DCSIMG

Puzzle posed by NEETs conundrum

 

CONCERN that some children who are ‘not switched on to learning’ and are being let down by the education system was raised at last week’s Tynwald sitting.

Ramsey MHK Leonard Singer asked Education Minister Tim Crookall MHK and Economic Development Minister John Shimmin what policies were in place to drastically reduce illiteracy when Mr Shimmin gave an update on progress being made to address the problem of people not in education, employment or training (NEETs).

Mr Singer said he was shocked to hear from a constituent who is in business and has experience of interviewing NEETs that said some were unable to read and write.

‘There are teachers who are good at dealing with these problems, but clearly not enough, and this problem of young people leaving secondary school unable to read, write, fill in a form, is not acceptable in this day and age.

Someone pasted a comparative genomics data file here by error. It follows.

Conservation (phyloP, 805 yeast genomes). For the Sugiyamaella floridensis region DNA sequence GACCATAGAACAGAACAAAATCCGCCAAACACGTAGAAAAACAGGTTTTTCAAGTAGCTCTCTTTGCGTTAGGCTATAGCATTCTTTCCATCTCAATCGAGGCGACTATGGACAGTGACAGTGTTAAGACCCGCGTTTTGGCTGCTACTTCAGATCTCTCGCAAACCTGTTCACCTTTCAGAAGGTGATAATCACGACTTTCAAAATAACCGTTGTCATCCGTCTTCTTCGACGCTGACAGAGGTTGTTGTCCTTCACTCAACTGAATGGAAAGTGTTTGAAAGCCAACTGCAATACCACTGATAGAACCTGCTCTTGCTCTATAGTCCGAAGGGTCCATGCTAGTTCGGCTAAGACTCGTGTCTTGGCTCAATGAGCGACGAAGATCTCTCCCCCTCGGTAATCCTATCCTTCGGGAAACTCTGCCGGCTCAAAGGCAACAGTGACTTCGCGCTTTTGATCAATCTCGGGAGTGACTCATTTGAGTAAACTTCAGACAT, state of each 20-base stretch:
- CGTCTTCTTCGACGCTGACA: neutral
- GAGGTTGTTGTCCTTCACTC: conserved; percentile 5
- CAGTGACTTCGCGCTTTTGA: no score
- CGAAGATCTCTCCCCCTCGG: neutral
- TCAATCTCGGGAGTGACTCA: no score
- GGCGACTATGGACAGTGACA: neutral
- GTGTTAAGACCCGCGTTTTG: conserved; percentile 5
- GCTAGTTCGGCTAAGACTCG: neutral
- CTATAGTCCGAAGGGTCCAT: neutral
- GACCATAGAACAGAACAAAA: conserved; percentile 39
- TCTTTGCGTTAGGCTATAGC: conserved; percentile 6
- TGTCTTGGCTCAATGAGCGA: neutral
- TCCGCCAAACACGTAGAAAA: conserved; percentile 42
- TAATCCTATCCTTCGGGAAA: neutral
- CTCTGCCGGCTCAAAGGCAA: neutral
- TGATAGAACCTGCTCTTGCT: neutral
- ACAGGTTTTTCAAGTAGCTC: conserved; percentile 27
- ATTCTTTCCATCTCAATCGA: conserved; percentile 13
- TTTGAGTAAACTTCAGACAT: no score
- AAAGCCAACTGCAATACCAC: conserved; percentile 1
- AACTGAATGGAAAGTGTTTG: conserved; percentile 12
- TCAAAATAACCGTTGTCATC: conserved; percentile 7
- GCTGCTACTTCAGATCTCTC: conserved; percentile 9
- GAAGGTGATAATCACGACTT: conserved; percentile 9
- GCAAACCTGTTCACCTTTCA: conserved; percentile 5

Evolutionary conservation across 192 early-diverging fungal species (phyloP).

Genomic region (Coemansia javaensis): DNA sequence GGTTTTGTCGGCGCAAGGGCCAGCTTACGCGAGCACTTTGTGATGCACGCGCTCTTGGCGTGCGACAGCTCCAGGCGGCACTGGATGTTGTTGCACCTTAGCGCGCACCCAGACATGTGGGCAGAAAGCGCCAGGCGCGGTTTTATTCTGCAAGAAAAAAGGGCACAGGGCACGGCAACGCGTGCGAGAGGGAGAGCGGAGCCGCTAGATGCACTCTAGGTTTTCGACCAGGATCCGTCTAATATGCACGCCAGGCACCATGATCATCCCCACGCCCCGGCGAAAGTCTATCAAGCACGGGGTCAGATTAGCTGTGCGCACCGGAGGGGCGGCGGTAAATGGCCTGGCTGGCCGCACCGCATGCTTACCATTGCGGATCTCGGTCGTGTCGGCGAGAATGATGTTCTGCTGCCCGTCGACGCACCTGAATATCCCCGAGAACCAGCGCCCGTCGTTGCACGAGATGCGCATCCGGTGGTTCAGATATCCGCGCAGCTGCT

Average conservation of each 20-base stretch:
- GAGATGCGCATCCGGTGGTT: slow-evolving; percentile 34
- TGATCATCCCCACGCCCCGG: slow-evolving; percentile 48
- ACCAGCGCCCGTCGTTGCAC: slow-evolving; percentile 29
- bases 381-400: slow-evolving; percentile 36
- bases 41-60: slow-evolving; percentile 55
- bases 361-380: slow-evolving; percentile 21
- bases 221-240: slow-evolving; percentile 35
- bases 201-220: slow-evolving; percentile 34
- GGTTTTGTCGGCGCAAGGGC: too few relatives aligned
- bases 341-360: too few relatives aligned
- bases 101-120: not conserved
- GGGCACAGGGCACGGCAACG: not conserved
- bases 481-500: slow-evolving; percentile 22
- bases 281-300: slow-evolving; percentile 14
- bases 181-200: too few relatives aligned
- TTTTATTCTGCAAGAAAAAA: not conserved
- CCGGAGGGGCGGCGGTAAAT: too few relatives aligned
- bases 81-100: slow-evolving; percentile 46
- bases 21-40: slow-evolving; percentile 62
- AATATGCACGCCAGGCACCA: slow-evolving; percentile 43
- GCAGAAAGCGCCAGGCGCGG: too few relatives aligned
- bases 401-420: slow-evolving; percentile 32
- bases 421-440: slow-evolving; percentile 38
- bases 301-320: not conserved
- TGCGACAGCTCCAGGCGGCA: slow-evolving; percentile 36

‘We are good at identifying people who, because of illness and handicap, need that extra help, but it is clear that some children are allowed to drift from an early age – the educational basics are not being absorbed – and this is not being comprehensively addressed.’

Meanwhile, Speaker of the House of Keys Steve Rodan MHK raised his concern that only two schools – Ballakermeen and St Ninian’s high schools – still send 14 to 16-year-old pupils to undertake vocational programmes at Isle of Man College. He said it could be valuable for students ‘bored stiff learning mathematics’ to see it being used in a vocational setting.

Education Minister Tim Crookall MHK didn’t take part in the debate.

 

Comments

 
 

Back to the top of the page